A total of 9 different materials used in the construction of the LHC were selected: aluminum, steel, iron, copper, titanium, concrete, carbon composite, boron nitride and resin. Of these materials, 19 samples (see Table 1) were machined to a size of about 2x2x2 cm3, except for the concrete sample, which was powdered and filled into boxes of about 4 cm length and diameter. The elemental compositions of the materials were analysed by a number of different outside companies and institutes using a variety of techniques. The materials discussed in this paper, their elemental composition as well as their densities are summarized in Table 2.
  
Specific activities of different radionuclides in the samples were calculated with FLUKA. For the isotope production the simulations were based on a detailed description of the experimental setup containing the copper target, the holder with the samples, as well as the concrete enclosure of the beam-line shielding. According to the beam profile measurements the beam was assumed to be rectangular with a Gaussian profile of 2.1 cm and 2.6 cm full widths at half maximum (FWHM), in the lateral directions. In addition, the small offset of the beam axis with respect to the axis of the copper target was included into the simulation. Furthermore, the detailed elemental compositions of the samples were considered as given in Table 2.
  
The full hadronic cascade was simulated in the target, in the samples and in the beamline enclosure. Neutrons were transported down to thermal energies; all other hadrons were transported until stopped. The electromagnetic cascade was not simulated as activation by photonuclear interactions can be neglected in hadron-induced cascades. FLUKA input file names are listed in Table 3 for the different configurations. Separate simulations were performed for proton and pion beam particles and their results were combined in a post-processing step according to the actual beam composition. The total yield of all produced radionuclides was scored separately for all samples and the results were written into output files. These data files were then post-processed, and specific activities were calculated taking into account the decay chains and build-up of isotopes, as well as the correct intensity profile of the respective irradiation experiment (see Table 3 for the file names of the irradiation profiles).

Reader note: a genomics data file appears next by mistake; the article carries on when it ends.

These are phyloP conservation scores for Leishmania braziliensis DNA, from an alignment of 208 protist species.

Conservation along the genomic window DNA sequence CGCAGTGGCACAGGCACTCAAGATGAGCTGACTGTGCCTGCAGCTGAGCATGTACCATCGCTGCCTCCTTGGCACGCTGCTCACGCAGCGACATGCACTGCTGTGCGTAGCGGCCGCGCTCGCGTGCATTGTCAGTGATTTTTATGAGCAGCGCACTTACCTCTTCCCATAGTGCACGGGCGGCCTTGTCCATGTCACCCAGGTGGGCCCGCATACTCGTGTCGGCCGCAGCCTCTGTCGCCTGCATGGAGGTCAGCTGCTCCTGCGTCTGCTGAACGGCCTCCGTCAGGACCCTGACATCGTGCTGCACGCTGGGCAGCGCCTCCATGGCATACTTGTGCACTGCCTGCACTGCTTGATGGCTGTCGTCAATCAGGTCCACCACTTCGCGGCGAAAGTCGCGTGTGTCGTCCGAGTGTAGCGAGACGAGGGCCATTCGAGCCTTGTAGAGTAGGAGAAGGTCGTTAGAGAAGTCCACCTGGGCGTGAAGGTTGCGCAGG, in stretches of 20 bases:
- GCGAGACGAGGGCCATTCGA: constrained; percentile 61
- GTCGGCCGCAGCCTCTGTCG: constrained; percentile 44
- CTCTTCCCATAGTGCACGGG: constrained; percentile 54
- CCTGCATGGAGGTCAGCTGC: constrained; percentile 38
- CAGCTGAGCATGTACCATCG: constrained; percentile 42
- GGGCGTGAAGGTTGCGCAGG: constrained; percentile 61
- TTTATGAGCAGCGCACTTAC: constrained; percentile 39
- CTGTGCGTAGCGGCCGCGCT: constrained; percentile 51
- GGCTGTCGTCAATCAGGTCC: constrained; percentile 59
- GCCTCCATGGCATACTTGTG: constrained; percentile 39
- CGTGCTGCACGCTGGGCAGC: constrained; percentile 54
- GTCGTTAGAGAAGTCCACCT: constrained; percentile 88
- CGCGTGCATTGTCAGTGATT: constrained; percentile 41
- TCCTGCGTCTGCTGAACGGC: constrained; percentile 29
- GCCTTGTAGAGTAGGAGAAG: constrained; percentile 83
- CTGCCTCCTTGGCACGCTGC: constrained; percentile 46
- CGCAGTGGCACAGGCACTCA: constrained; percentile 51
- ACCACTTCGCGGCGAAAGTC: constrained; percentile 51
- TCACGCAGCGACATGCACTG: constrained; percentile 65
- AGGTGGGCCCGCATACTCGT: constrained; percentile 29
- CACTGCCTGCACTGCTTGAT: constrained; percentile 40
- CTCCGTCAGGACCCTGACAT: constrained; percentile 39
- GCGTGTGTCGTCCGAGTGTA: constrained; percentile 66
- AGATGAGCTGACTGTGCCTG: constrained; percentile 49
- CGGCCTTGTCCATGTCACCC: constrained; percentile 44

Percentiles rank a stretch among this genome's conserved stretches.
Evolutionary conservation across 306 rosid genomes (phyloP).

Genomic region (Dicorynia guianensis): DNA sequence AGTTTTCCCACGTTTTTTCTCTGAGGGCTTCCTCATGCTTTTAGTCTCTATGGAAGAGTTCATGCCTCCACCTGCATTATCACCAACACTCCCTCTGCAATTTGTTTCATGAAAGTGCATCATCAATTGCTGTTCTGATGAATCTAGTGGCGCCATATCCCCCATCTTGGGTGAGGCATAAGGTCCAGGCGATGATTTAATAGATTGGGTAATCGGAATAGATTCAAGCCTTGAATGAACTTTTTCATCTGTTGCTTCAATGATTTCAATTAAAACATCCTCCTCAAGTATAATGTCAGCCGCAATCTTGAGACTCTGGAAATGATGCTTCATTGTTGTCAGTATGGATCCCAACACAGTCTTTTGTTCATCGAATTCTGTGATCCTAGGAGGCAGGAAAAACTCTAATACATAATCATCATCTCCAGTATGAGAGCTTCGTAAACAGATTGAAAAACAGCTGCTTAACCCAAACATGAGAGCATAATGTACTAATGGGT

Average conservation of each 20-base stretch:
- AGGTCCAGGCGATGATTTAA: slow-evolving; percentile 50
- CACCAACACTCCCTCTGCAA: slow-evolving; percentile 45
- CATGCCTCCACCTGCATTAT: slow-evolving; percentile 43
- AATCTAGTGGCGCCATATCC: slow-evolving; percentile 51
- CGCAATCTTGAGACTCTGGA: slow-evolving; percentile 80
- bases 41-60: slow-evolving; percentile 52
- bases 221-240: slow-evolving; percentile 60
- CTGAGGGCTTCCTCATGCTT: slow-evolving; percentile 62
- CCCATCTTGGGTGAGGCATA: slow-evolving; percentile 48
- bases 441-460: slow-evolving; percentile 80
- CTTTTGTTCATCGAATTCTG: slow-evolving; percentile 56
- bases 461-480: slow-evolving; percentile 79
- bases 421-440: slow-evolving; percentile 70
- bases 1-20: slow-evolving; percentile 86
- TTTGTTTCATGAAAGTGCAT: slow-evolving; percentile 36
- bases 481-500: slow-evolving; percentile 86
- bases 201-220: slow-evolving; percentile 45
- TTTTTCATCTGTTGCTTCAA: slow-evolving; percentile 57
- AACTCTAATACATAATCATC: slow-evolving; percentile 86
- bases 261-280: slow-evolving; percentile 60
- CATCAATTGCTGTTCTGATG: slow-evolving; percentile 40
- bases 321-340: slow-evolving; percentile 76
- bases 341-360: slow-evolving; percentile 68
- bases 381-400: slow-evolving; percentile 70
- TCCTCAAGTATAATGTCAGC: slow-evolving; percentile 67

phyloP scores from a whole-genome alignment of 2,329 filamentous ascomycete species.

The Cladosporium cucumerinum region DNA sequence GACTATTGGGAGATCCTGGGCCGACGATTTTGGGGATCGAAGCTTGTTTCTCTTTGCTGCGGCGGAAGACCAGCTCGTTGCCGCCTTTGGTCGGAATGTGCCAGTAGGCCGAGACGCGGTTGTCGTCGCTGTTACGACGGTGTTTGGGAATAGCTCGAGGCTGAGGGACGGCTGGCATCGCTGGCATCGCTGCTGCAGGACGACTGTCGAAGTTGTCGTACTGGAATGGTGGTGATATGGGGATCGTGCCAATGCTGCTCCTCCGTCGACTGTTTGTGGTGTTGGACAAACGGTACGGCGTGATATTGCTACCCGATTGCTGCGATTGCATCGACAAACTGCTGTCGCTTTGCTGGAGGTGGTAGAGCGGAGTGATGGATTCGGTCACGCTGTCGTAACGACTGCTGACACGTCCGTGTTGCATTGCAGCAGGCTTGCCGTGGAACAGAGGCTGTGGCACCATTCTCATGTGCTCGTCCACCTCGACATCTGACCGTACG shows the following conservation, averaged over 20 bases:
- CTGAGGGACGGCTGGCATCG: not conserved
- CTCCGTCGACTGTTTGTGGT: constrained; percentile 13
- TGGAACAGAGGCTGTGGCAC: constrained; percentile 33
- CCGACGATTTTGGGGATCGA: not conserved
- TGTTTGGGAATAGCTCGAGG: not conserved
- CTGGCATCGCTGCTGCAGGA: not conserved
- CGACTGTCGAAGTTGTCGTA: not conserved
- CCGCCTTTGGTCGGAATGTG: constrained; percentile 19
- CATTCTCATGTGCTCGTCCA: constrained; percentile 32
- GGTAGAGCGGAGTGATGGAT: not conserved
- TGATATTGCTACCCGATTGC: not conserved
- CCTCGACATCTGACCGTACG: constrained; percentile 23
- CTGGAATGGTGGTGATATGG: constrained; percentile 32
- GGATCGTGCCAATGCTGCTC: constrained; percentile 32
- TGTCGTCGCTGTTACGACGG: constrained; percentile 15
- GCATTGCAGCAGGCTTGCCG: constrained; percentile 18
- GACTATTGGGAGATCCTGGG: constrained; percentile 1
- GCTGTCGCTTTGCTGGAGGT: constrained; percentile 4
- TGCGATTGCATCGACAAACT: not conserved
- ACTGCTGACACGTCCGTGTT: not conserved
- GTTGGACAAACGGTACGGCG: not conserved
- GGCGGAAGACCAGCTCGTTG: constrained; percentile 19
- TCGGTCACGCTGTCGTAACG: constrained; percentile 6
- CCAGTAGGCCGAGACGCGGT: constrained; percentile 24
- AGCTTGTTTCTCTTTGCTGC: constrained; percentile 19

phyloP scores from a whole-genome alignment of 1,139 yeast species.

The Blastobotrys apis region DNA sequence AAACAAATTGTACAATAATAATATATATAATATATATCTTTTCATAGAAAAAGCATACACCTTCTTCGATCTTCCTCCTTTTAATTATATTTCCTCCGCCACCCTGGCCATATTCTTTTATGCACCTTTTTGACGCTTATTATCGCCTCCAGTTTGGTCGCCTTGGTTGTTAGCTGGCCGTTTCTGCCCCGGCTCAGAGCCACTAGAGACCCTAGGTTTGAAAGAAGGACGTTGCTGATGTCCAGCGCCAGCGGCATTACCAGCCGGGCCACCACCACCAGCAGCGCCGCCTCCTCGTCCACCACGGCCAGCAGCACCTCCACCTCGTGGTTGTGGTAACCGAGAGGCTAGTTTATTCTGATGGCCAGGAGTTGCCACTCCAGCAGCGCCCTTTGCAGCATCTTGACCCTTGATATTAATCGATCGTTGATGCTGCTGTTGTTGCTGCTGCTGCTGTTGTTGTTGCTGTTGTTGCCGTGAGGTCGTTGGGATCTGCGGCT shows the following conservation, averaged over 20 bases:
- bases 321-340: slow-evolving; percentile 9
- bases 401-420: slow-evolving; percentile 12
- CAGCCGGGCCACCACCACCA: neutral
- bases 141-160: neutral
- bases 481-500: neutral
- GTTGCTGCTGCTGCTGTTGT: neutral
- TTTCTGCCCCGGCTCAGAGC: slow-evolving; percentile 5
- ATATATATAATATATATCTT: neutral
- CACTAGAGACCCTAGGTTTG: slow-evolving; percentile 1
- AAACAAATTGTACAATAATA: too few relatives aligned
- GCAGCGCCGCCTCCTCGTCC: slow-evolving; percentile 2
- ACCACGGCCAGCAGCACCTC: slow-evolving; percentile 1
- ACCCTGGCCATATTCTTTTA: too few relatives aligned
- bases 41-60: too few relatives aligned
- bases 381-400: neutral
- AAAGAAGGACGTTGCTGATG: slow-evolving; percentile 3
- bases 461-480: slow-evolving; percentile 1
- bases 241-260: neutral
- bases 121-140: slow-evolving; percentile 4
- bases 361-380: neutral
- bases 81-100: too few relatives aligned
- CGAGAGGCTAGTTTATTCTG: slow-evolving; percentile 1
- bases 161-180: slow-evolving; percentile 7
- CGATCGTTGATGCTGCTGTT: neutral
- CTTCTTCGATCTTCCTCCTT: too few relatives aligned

In Tables 4-12 the calculated and measured specific activities are compared for each material. All cooling times (see Table 1) refer to the beginning of the respective gamma spectrometry measurement. The first gamma spectrometry measurement was typically performed after a cooling time of between 20 minutes and one hour. This allowed for the identification of isotopes with half-lives of less than one hour. Tables 4-12 show the experimentally measured specific activities in Becquerel per gram, together with their corresponding errors in percent, as well as the ratio between the simulated and experimental results. In addition to the ratios of calculated to measured specific activities, the ratios of measured specific activities to the so -called "Minimal Detectable Activity" (MDA) of the gamma spectrometry measurement are listed. Only those isotopes are given which were identified by both the experiment and the simulation, as well as where the respective measured activity was above the given MDA value.
  
For the benchmark experiment, many isotopes were detected at different cooling times and their specific activities were determined. However, for the final comparison with FLUKA predictions only one measurement result was selected for each nuclide based on the following criteria: smallest experimental uncertainty, largest ratio between the measured specific activity and the respective MDA, as well as the appropriate cooling time as compared to the half-life of the respective isotope. The experimental errors contain both statistical and systematic uncertainties of the spectrometry analysis. For the calculated values the errors represent statistical uncertainties only. Isotopes predicted by FLUKA with an uncertainty larger than 20 % are not listed. Uncertainties in the half-lives used to follow the radioactive decay chains were found to have a negligible influence on the results. The errors of the ratios of calculated to measured specific activities were obtained by summing up the relative errors of the latter.

NEA-1552/28
SINBAD-CERF-120GEV/C
====================
Measurement System:
------------------
Neutron measurements were carried out using an NE213 organic liquid scintillator (12.7 cm diameter by 12.7 cm long), at different positions behind the shield, as shown in Fig. 1. The measurement locations covered an angular range with respect to the beam axis between 13 and 133 degrees. The detector locations and their angles from the beam incidence points of target location A and B are given in Table 3.
  
Two NE102A plastic scintillators (veto counters) of 5 mm thickness were used to reject charged particle events. A larger veto (30 cm X 30 cm) was located upstream of the NE213 detector mainly to reject muon background, and a smaller veto counter (15 cm X 15 cm) was in front of the NE213 to reject charged particles from the shielding wall or roof.